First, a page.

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Church Herald Newspaper Archive: July 15, 1871 - Page 1

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Location: London, Middlesex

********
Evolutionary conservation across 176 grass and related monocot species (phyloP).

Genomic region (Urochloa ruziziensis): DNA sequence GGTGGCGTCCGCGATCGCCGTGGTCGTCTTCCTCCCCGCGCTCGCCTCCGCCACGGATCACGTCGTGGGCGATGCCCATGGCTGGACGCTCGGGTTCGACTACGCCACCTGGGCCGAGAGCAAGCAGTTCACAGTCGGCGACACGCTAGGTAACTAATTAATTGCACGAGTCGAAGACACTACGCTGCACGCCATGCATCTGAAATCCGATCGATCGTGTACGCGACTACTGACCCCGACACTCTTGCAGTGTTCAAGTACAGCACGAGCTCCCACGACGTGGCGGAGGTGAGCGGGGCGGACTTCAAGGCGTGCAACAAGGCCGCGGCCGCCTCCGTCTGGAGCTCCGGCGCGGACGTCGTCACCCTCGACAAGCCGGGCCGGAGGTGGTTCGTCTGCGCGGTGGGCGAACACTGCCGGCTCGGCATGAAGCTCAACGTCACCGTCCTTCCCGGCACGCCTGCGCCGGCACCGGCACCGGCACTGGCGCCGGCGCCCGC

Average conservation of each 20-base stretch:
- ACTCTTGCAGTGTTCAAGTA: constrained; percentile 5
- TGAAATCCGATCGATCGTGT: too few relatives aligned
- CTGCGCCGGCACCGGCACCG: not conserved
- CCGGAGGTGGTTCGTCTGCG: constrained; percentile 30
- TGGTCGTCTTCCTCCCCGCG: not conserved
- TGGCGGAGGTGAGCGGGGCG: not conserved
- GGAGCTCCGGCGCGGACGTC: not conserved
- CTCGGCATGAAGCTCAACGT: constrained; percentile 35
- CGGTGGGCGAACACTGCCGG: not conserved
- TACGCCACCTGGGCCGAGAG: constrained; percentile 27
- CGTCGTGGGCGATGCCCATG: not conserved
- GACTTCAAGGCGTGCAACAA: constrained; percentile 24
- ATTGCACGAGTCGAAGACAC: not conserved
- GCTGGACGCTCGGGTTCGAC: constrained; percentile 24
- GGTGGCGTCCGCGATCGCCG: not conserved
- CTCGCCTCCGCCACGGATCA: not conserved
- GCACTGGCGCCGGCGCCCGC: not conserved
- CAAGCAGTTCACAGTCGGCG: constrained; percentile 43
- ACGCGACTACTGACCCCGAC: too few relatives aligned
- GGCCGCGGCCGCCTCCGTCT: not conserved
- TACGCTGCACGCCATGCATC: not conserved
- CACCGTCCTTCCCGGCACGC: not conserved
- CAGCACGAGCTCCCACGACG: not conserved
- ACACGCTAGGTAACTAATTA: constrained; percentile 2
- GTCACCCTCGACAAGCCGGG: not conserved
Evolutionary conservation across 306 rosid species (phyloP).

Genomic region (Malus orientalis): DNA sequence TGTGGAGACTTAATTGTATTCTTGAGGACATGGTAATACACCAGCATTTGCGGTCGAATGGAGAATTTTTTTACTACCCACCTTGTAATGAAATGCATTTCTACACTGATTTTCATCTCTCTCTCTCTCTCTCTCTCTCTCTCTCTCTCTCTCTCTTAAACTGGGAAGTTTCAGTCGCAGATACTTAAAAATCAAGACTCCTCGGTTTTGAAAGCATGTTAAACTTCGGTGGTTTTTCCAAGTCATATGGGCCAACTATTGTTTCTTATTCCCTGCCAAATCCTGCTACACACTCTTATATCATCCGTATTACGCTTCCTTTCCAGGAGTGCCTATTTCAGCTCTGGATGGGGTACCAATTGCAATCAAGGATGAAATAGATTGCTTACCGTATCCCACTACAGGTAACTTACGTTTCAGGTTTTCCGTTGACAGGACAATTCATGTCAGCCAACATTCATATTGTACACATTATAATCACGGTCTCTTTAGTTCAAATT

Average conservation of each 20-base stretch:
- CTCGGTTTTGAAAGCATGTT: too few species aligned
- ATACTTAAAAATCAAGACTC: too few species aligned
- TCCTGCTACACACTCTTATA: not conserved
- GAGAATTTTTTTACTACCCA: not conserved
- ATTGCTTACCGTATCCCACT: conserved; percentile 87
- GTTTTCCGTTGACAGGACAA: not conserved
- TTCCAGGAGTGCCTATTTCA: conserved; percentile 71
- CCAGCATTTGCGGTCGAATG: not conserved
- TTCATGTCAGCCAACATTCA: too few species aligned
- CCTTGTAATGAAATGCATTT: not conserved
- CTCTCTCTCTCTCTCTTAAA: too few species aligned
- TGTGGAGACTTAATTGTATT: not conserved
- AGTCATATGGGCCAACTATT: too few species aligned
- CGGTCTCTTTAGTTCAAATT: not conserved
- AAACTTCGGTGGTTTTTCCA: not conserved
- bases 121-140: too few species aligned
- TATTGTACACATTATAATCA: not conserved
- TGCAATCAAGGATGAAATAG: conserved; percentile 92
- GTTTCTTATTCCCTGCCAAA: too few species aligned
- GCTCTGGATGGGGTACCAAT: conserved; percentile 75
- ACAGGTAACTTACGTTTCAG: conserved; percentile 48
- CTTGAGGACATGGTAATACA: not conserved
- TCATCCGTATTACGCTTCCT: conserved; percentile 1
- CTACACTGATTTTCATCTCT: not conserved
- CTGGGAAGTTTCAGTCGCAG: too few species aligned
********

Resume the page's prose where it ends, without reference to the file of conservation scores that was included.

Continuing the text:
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   Church Herald (Newspaper) - July 15, 1871, London, Middlesex                                Church Published on Wednesdays and Saturdays at Bedford Price One THE BISHOP OF LONDON AND HIS ALTHOUGH it is impossible not to admire the kindl tone of the Bishop of Londons Letter to the tw Canons of Pauls which we published on yet one cannot but regret that it shool convey pooran idea of the Episcopal and show so eager a readiness to have that office overborne by an msurped secular We pass by several of th Tumor details of the question mainly in dispute between his Lordship and the which really sink into in comparison with the broad and pro minent fact of that question as it has been pre sented to us by the Judicial as a tribuna utterly unauthorised by the and therefore usurping legitimate functions of the upon it to give judgments in spiritual matters witi which the Church herself is the only anc the only competent authority to It is no excuse to as the Primate is accustomed eo mistakenly to that the Queen is the head of the anc can delegate even the spiritual authority claimed for Her as to her Privy or to a Judicial Committee of the As we have more than in connection with this lately hac occasion to the Church of England only acknow ledges any such supremacy of the Sovereign with the important Quantum per Christi legem This original condition is ever to be borne in in any acknowledgment of Eoyal And therefore we in so far as is consistent with the main tenance of those and spiritual powers which the law of Christ confers on His does the Church of England give authority within her pale to the The Churchs own and only proper rulers are her But if the rule of the Bishops is to be overruled by the by a Court like that of the Judicial acting in the name of the is all Episcopal rule in the Church of England a mockery and a delu One can conceive of a Church Court of Appeal against the judgments of individual Bishops but surely for a State which is not only secular in but has no authority from the usurp a power which belongs only to the and thereby to set the Courts of the Church herself at is an utter ignoring of the Churchs own as well as those which are inherent in her Divine as those which were secured to her by ifagna The Bishop of London signally illustrates this surrender of at of the Churchs own and spiritual when he declares to the purpose to continue a practice declared however grave the scandal which it may and must when avowed by Clergymen of high position and and how ever painfully disappointing to a Bishop who naturally looks to his Chapter for cooperation and is not an offence against the laws It may grant be carried But if it and if I am duly called upon by the authorities of the to which we belong to take cognizance of the I shall be bound to do so under the provisions of the Clergy Discipline The case is here ingeniously The authorities of the one might were some authorities empowered by the Church to enforce her own But it is nothing of the The very offence supposed in the first not one at according to any Church law in according to any law what save that which is so anomalously constituted such by the mere of the Judicial but onlV an adoption of a Christian usage which there has never been considered anything to either in our own or any other branch of the Catholic and which has been held as essential to the due per formance of the sacred ordinance in which it To speak of it as a practice declared illegal is no doubt to describe it in highsounding But nothing could be more fallacious for not only has the Church of England herself never declared the prac tice to be but it has prevailed at her altars more or probably ever since she has had Sacraments administered by her it has and does in the Church throughout all the A Protestantism may object to as it objects to Catholic truth But for a Judicial that is bent only on giving force and effect to the prin ciples and prejudices of that to declare illegal such a longestablished and necessary and then for a Bishop to imply that the refusal to acknowledge the on such illegitimate will be an offence against the laws can but be regarded as indicating a perversion of jus in and which it must degrade the Church of as an ever to be made a party Where are the laws Eccle siastical against which it would be an offence His Lordship can never surely mean to say that any dicta of Judicial Committees are laws Ecclesiastical I The true principles of the Church of as of every other veritable branch of the Catholic Church of place her authority and her doctrines out of the reach of human of Judicial Com mittees and Clergy Discipline Acts to the not The Bishops ideas of Rubrics are somewhat and very partial There are he so clear as not to be mistaken but there are others quite the And he regards it as obvious that the probability of coercive action being called for in the case of Enbrics which unhappily fallen partially into is very small in comparison with the case of Bubrics which are subjects of con troversy and costly But why does not his Lordship insist on Entries being dutifully observed which have fallen into through through or from any other the obli gations of which have never been disputed for does he connive at the Bubric enjoining the Daily Service to be so systematically set at naught by the low and lazy of his Clergy 5 Or does he sanction the habitual in the same of the Eubrics which direct a Minister to declare unto the people on Sundays what Holy Days there are in the week and also permit the shameful neelect of the Days as though there were none such required to be religiously observed in the Church of England The Clergy who habitually commit such gross negligences are not only not or required to be but are countenanced and and are generally among the first to be promoted by their The office and work of a Bishop in the Church of God can never be justly regarded apart from the duty and the responsibility of administering the godly dis cipline and of doing BO faithfully and impar The Bishops in the Churchs each in his own as the especial sphere of his Episcopal And what the Church of England at this moment especially wants for her security and her prosperity is the realisation of the principle of Episcopal as contradistinguished from State not according to the predilections or the prejudices of him even as a ruler of would himself be the but a doe administration of the Churchs not the States by a and therefore righteous not a worldly and timeserving It is that form of government of which it has been truly that not only do all its tendencies incline to and the exclusion of but it no other form can realise principle of subjection without which there can be no adherence to and therefore no fixed standard either of truth or The rule of one is responsible to God alone and obedience to it mngfke practised upon And it is EplBopacy and Monarchy in the State are corre spondent exhibitions of the same And where Episcopacy is the Monarchy will soon GLADSTONES IEISH UPAS IT is evident from what was stated in the House of Lords the other that so far from Glad stones Irish Upas Tree having been it is as flourishing as The right gentleman was not only to have but to have uprooted it Yet we it is it Only give him the opportunity of ruling he told the let him have the chance of intro ducing his him the First Minister of the with a Parliamentary majority at his back to do his high and they would soon see that pestiferous tree cut root and and Ireland restored to as healthy a and as any other part of the United And he people are incredulous and confiding enough to yield o has plausible They respond to his earnest appeal with such telling effect that the Minister of the day does not think it worth while to await the formal display of the power they had given him until the new elected under the Gladstonian mania hat was met for the despatch of but 16 forthwith resigns his Premiership and dissolves his There no obstacle what ever to the destruction of the Upas Tree at And orth the redoubtable champion axe in to do his promised with all the advantages which the strength he has had imparted to and the sym mthy that surrounds cannot fail to Up and down he traverses the Now wards a felling now strikes And the tree was declared to have fallen under the vigorous strokes he of saw it The whole thing was an The fact was that he made it a case of And at length men began o adopt the language of an ancient and to He hath very wittily allegorised this allow ing But that it really was true they were reassured there ld be no manner of Yet doubt there at any if such poisonous ree there actually had there it was still for the mischief attributed to its malarious they was as rife as Hence it became a perfect If there really never was any tree of the rind in what became of Gladstones veracity But if there was its pestilent properties still operating on all within the range of its influences as fatally as what were they to think of all the xjastfnl assurances given them of his ability to destroy and of the sacrilegious and other sacrifices they had nabled him to make for the purpose Surely it must be that his case is as the poet so forcibly Which good or ill does equally And both the of his dilemma All this we be told is mere idle specu Not the evidence on the question was given by one Irish Peer after another in the Ipper House of Parliament on the occasion to which we have Facts are stubborn things and ar more than tropes and or ights of howsoever classical or clever hey may about Upas Trees or anything and whatever deep device they may be designed to The which adduce them are such as one may most reasonably rely They we Irish and honest learted Irish who live among the and whose as well as whose it so obviously must be to promote the peace and prosperity of their that they would never think of questioning uch a consummation having been it eally they might have happened to iffer in politics from him who had accomplished ind see what is their frankly we have o faithfully there was Lord who the Press as an ndex of the feeling of the he laid stress on lie fact that five out of the nine Dublin newspapers Tossessing any considerable circulation were decided jdvocateB of rebellion and he urged that the prevailing isaffection was the more serious as it had followed the assage of two supposed measures of and as contemporaneous with increased material prosperity and with state of foreign relations not encouraging to omestic Admitting that disaffection was o now thing in he contended that it was more erious owing to the elements of order being and to the disgust felt by the Protestant not BO much at recent legislation as at the acrifica of great interests to party exigencies which nspired tijat Their might ven now be relied on in case of As for the lea that time must be allowed for the results of the Jhnrch and Land Acts to show he argued hat the character of the harvest to be expected from hem was already taking as a sample of it a ecent meeting of or peasants at where the LandAct was denounced as and Gladstones name evoked repeated Much more did the noble lord give expression nite as conclusive of the utter failure of Glad tones pretended pacifying But we must hasten the evidence of another equally wellqualified Lord Oranmore declared that the present Government existing on law was dormant nd rowdyism in the Irishmen did not love English but it had misruled them as to leave hem no alternative save Priestly There was ttle use in the Chief Secretary promising to preserve he integrity of the if in the same breath he ejeased those at firtf showed the use of giving them the opportunity of organising an international league throughout English and new raids from If the Premier was to bid for popularity against the fuse was already lighted to the powder magazine on which we One more witness for the we have nor will we do more than give his summingup of the whole by briefly stating that the Earl of Leitrim warmly denounced the general policy of and concluded by declaring that policy little calculated to restore confidence to the people of or to induce any persons to expend money in that We these high testimonies to the wretched failure of Gladstones Irish Upas Tree swindle to tell their own But we cannot do so without reminding our readers that their interest in the as English is some such some similar plausibleyet subtle will no doubt ere long ba brought to disestablish and to and Church of as well as the Church of Ireland and it behoved us all tobe ready to resist it and which we shall succeed in if only we come manfully forward in tile might and majesty of our sacred i Hearts resolvd and hadds prepaid The blessings we enjoy to LAYING OF THE FOUNDATIONSTONE OF The laying the foundationstone of the new church to be erected at and which is dedicated to took place on the ceremony being performed by Earl The proceedings comnleneed with a choral Celebra tion of the Holy Communion in the temporary and a Sermon by the The Service was well ren and the Sermon was fall of sound advice and encourage ment for Catholic English Churchmen at the present The church was crowded in every and many nnable to gain admittance were kneelinf in the At the con clusion of the Service the school carrying various marched to the and were shortly afterwards followed by the choir headed by a cross and the and We we march to Arrived at the an appropriate Office was said by the one of the Assistant In the singing of the hymns the choir were assisted by a brass which added very considerably to the After the Priest had blessed the stone the noble Earl dnly laid repeating in an audible voice the following the eternal glory of the Holy and the faith of Jesus we lay the fonndationstone of this to ba dedicated as the Church of in the name of the and of the and of the Holy Hymns and psalms then during the singing of which a collection was The noble Lord then addressed those He expressed the pleasure it gave him at being present there that and taking the part he did in the good wort He spoke of the great increase of the which hid rendered the building of the church necessary and he was tlad to say that all the seats in the chnrch were to be free and so in this there would be no invidious distinctions between rich and but that all would worship here on the principle that God was the Maker of them He did not say that all churpbra could in some old churches here might be reasons rendered the free and unappropriated principle but this did not exist in our new At the conclusion of the noble Earls speech the Benediction was pronounced by the Kirk the Vicar and we regret to add that this was the only part be could take in the owing to his having so recently suffered from a very severe attack of caught in the discharge of his Ministerial and which had left him in such a state of debility as to render him unable to take any part in the Services of his At the conclusion of the the Clergy and choir left the ground singing Christian A luncheon held at the Thomass and presided over by Earl which was numerously At the conclusion of the grace having been the noble CHAIBKAK gave the toast of Church and and in a speech of much earnestness took occasion to deprecate any attempt being made to separate the Church the Every Clergyman and he should resist this to the Not that he thought the Church alone would suffer from any such disunion he believed the State would be the greater Some people talked of the Church being the creature of the He believed that the State was very much the creature of the He regretted that there were some Churchmen agitating the disestablishment of the under the idea that they would then be free from the trammelj of the But the noble earl pointed would not She might escape Privy perhaps and be hadnorling to say about that bat it would only be to have all the Churchs cases tried by the House of She would escape from one lay tribunal to he was the ease with the various Dis senting The State controlled the property of and settled their Ecclesiastical disputes the same as it did those of the Church and that would always be the In concluding an admirable which was listened to with great Earl Beauchamp urged upon all Clerical as well as and the ladies to use their and to fight with ill their against any attempt being made to dissolve the union between the Chnrch and the Stata of this realm of His lordship sat down amidst loud The next from the was the Bishop and Clergy of the and in proposing Earl Beauchamp spoke most kindly of Bishop He considered he was fair and impartial to and always tried to promote unity and earnestness amongst all He was all that some in that room wonld wish him to but they must remember that a Bishop should not be the Bishop of one but of all and this he believed the Bishop of London to Only the other the Bishop in speaking to him in the House of Lords observed that he did not always findthai those who talked most of the value of Episcopacy were the foremost in obeying the wishes of their But the Bishop as was also admitted by the Archbishop of when he was Bishop of that amongst those who were termed High Chorea or he numbered some of the most self and hardworking Clergymen of his High said the noble martnot allow it to be said of them that they were disloyal to their but they must try n every way to uphold their and to obey their godly admo The noble earl then coupled the toast the name of the whose gigantic and noble Christian work at the eastend of London he highly Lowders name was the occasion of an enthusiastic outburst of and the toast was drunk with three LOWDZB returned thanks in a very amusing It was altogether against his wish he had been placed at that high and he was made the mouthpiece for the Clergy of the he thanked the noble lord very much for the kind manner in which he bad mentioned his and tha company for the cordiality with which they bad received the toast He had worked under three Bishops of and he must testify to the uniform kindness and sym pathy which he had received from them We must he that the office of a Bishop was in these days a very arduous and trying and ba thought if Churchmen made their Bishop more frequently the object of their prayers it be to the advantage alike of the Bishop and When we remembered how Bishops ware it was very often on account of their political rather than from any other must be ihtnkful thai we generally got such good and devoted men as vre we must strive to raise the Bishops to our The Clergy of late had risen up to more earnestness an4 to a higher appreciation of their offices and their duties and the as they rose to an equal appreciation of their mart cany their Bishops with As the Clergy and Laity advanced in Catholic truth and to a higher standard of the so it would as a matter of that men of liko opinions should be raised to the Episco pate loud The next toast wu that of tha Vicar of tha in deservedly eulogistic terms by the of Et May Ha referred to tha arduous scried on bythe and the many difficulties ha bad had to contend He alluded to the serious illness which Kirkpatrick had beei suffering and which had been caught in the discharge o his He considered such gatherings as the present mos interesting when the Clergy and Laity of othe parishes came with their pecuniary aid and their smiling and helped a Clergyman on in his and gave him frei energy and vigour to go on and combat against all obstacles an Most did he propose the Th Vicar of the The toast was received with great in a few thanked his congregate and friends for the kind manner in which they had received th toast but the illness which had compelled him to lav by for th last six months prevented him from saying all he wished on tha He spoke of the great kindness he had received from his dear the West of the noble way in which his brother Priests had carried on the work and Services of tb and alluded with warm admiration to the labours of th Sisters of Peters He could speak from persona experience of their kindness and selfdenial they had nursec him through his long and painful and they devoted them selves in the very same manner in nursing and relieving the ver poorest and most destitute of the Without their aid i would have been impossible to have carried on so many goa works in the parish as heand his Curates lad He thankei them all from the bottom of bis heart for the kind and affectionat sympathy shown to that and resumed his seat amids hearty In a brief but telling speech LANCASTKB who is so wellknown to Churchmen for the active part he takes in every good work for the good of the but more specially as thr founder of the Peters Sisterhood proposed the health of thi noble It was unnecessary for him to say anything in praise of Lord because his zeal for tha interests of the Church and for the welfare of the State were wellknowi and appreciated but as a member of the Building Committee o the new chnrch he did most heartily thank the noble Earl for his presence amongst them that The toast was received with loud and hearty cheers again anc again and was briefly and feelingly acknowledged by Lord who expressed the pleasure it had given birr in being amongst them that and taking the part he had He hoped he should be amongst them again when the church was and their beloved Priest was restored tc health and He had been struck with the orderly and reverent demeanour of the crowd assembled at the Living of the He did not refer to the choir and what he might term the congregation but to the sightseers who stood en the walls and He noticed with pleasure the heartiness in which manyjof them present joined in the and the reverent manner in which they bowed their heads at the Holy All the he of the good work which had been going on amongst and of the teaching which they received from their Clergy in the temporary in their and throughout their Pastoral He remem bered what excitement and contention there was just 21 years ago at the Consecration of it was proposed to have a procession through the streets with cross and The disgraceful riots which followed irero known pro bably to most of those present but now all this had passed and the uplifted the elaboratelyworked the whiterobed and the chanted psalm or were not only but were looked and as well by the regular churchgoers as by the and the outside crowd who gathered round to witness the interesting and edifying And why was this change Because a dailyincreasing and faithful had brought the people to a just appreciation of their responsibilities and duties and in their their their missionrcoms and in the streets and had boldly notwithstanding many much and the cer tainty of being passed over in any valuable had boldly and fearlessly he the true faith and teaching of the Catholic noble during the delivery of his speech of which tho above is a mere was frequently interrupted with bursts of Tho remaining toasts which were proposed we can only briefly allude That of The Building Committee was neatly pro posed by and acknowledged by Professor The Assistant Clergy of the Church was warmly and the name of the senior Priest the Williams was the signal for three hearty WILLIAMS facetiously and very happily and proposed The He was glad to see them and hoped they would come again when the church was He he very glad to see of course in he was very glad for what they wonld leave behind them so he hoped they would always not only with radiant but with their pockets well filled with The FULLEH replied for the He said that when his friend Kirkpatrick was the Curateinchurge of he had taken a card to collect money amongst his country frisnds for that church and when died he had hoped that Kirkpatrick wonld have been appointed to the but it was not Another appoint ment had been and the result of that appointment was spiritual destitution to the he often noticed on his breakfasttable a jar of and the label on the jar stated that marmalade at breakfast was an excellent substitute for He was not quite sure of that but of this he was quite was a good substitute for St Laughter and Earl BEAUCHAXP then proposed the toast of Tha Architect which was well company then Broke The interesting proceedings of the day were appropriately closed with Evensong in the temporary and a Sermon by the of The chnrch is being built on a most magnificent and in be very much of the character of a It will be ready for consecration in the course of next Let us notice one other feature in the days The members of the men and were entertained at the and sat down with the general The boys especially seemed highly to appreciate this part of the pro and it is a feature we should be glad to see followed on all similar Afterwards the workmen engaged in the building of the church were entertained to a substantial In concluding this account most sincerely do we bid God speed to all engaged in this noble and earnestly pray that the good Vicar may soon be restored to and be able to take his share in the many labours of love and charity which are ceing carried on in his for the good of the people and for the greater glory of SUNDAY OBSEBVANOE The following are the clauses of a Bill just bearing the names of Secretary Bruce and UnderSecretary Winter No prosecution or other proceeding shall be instituted against any person for any offence committed by him under the Act of the 29th year of the reign of King Charles the chapter intitled An Act for the better observation of the Lords commonly called or for the recovery of any forfeiture or penalty for any such except by or with the consent in writing of tha chief officer of the police of the police district in which the offence ia In this act the term police district means the district mentioned in the schedule to this and the term chief officer of police means the officers mentioned in relation to each district in that This Act maybe cited as The Sunday Observance Pro secution This Act shall continue in force until the 1st of and no Police Chief Officer of The City of London and tho The Commissioner of Police of liberties exclusive of The metropolitan police dis trict Any any or liberty of any borough or town main taining a separate police tho The Commissioner of Police of the The chief constable or head constable or other by whatever name having the chief command of the police in tha police the police under one chief constable shall be deemed to constitute one force for the purpose of this following circular from the Foreign Office may be useful to some of our Her Majestys Principal Secretary of Stata for Foreign has been informed by Her Majestys Minister at Brussels that many British travellers have recently been delayed in endeavouring to enter Belgium via in consequence of informality in their It again notified that persona proposing to cross the French frontier into Belgium must be provided with which will not be considered unices the bear a Belgian THE OLEBGY AND THE TO THE incometax presses notoriously hard upon the Clerjrr and hardest of all upon those whose Ulendowec Benefices compel them to add the work of chaplaincies and lee ureshrps to their In consideration of the hardships with which the incidence of the tax is acknowledged to be may I ask yon to give publicity to the annexed correspondence betwcan the Chancellor of the Exchequer and jjoa The Wardens Great June The Wardens Great Jane I beg leave to state my case to yoa in respect of the obligation of and to invite your opinion whether my view of it is morally correct That my own case is actually the case of many of my may probably enhance the importance of my inquiry and of your I am the Vicar of with a gross income In I am Warden of the Beanchamp with a gross income gross income from my TEe proper in expenditure of at leastfor besideseWrirggSBb lay on the maintenance of which is part of my and for the cost of which amounting to I am solely I do not mention other burdens in the maintenance of Divine Service which fall entirely on I am called upon by the Government to make a return of the profits of my as some wonld call my profes It is I to be supposed that the Clergy whose professional resources for the most narrower those of lawyers and medical men are unlike lawyers and medical men debarred from taking into account and deducting the cost at which they exercise their calling before they return the profits upon which their incometax is I have much understated my costs when I have laid them at and deducted that sum from my gross receipts And I have not failed to remember that the same so deducted be taxed inevitably when it reaches tie pocket of my May I inquire of you whether I in your ful filling my moral obligations to the State in returning the profits on my profession at I have the honour to your obedient JAMES Vicar of Great and Warden of the Beauchamp The Eight Bobert June am directed by the Chancellor of the Exchequer to acquaint in reply to your letter of the 16th that if your Curate is licensed to the Curacy by the Bishop of the yon are entitled to deduct the tax on payment of The law does not of relief being given to an Incumbent on account of payments to Clergymen who may be employed by him without being licensed but as Vicar of yon are a offieio Warden of the Beauchamp rou might be entitled to an allowance for any expense to which rou may be put in finding occasional when the duties of the two offices under the 52nd section of the Act 16 and 17 which grants an abatement to a Clergyman or any sum or sums of money or expenses incurred by and on the performance of his Inty or functions as such This section is the test applied to all claims of the As regards the it is apprehended that their main is and not necessarily ia tho legal sense undertaken by your obedient James The Wardens June have tho honour to with many letter of the 22nd I venture to trouble yon with one observation which I am jonnd to for the sake of clearly ascertaining that such cases as mine come within the purview of the statute which yon and that tho words ex applied to are not a imitation of it The offices of Vicar and Warden here are perfectly need not necessarily be held by the same person but pro vision is made by the Court of Chancery for holding them toge because there is no adequate maintenance for the Let me add while the duties of the two offices can lardly be said to they are such as cannot well be dis harged by one person and that the expenses incurred in for them are nd in their your bedient JAMES July reply to your farther dated 24th I am desired by the Chancellor of the Exchequer to state that as s assumed to be the your Curate is licensed to his Curacy y the Bishop of the you are not entitled to any allow nce from the assessment upon yon in respect of your Curates tipend of you are at liberty to recoup by deducting the amount of incometax applicable as already explained and if the Curate be entitled to exemption or he must procure repayment from the special But it is possible that there may not be any licensed Curate f Newland and in that having regard to all the circum ances mentioned in your the Chancellor of the Exche ner thinks that the expense to which you may be put in pro nring assistance comes within the spirit of the 52nd section of Sand 17 34 and he has caused instruction to that ffect to be given to the Surveyor of I your obedient James BTVEBS THE JUDICIAL AND At the annual meeting of the Birmingham Branch o the a few days the Oldknow in the The addressed the meeting on tha osition of tie Chnrch of England with reference to the Purchas He thought that that Judgment instead of doing iem harm had done them they found lat Churchmen who before were afraid of doing were Doming to the conclusion that resistance must be made to the udicial They saw that the whole doctrines of the Jhnrch were being and it was no longer a question of onns and He thought that although they had a Salaam to curse them he had blessed them Who were the Judicial Committee First of there was the Archbishop of the Dean of York had told he speaker that he had had to consume the Elements which lis Grace had left on the And that was a ruler of the Church who disobeyed her plain and who was called o give Judgment in Bnbrics which were doubtful The Bishop f it was was opposed to the and Lord latherley was Then this Court had declared that bough the Bible might contain the Word of it was an open inestion as to whether it was the Word of and they could lot deprive a Clergyman who said that certain parts of the Bible were not Then they took away the doctrine of the ternity of punishment There was no more to be said for the ternity of happiness than for the eternity of punishment They rere very anxious to obey the on the ground that they were and last year ha did say something about tha expediency of agreeing together to obey the But ha eld that the decisions given were The Judgment a the Mackonochie case condemned that in the Portias He spoke on the last occasion for Ha DOke now for ignoring the whole They had to obey God r it They were willing to render under Cmsar 10 things which were bnt not to give to Csssar the lings which were They must ignore the and pay no attention to it They should gain lore by what was called persecution than by any other o did not care for excepting so far as they represented bnt in the contention for their rights they must stand irmly He begged to the Purchas Judg nent is to be regarded as a providential arrangement for the romulgation of Catholic truth in the Church of The JOHKBOH Packwood seconded the which was carried The the DOUGLAS addressed the meeting on the nestiou of as affected by the Parliamentary igislation of the present They could have very little oubt that if the present Parliamentary action was the ooner they were freed from the State the till he should hesitate to put his hand to the machinery for separating the Chnrch from the Many of his warmest nends went in for disestablishment and at the meeting of the Chnrch Union in London it was felt that there was such diversity f opinion that it would have been better it the question not jeen He thought that they mmt wait for a provi ential course to sea what would be done with the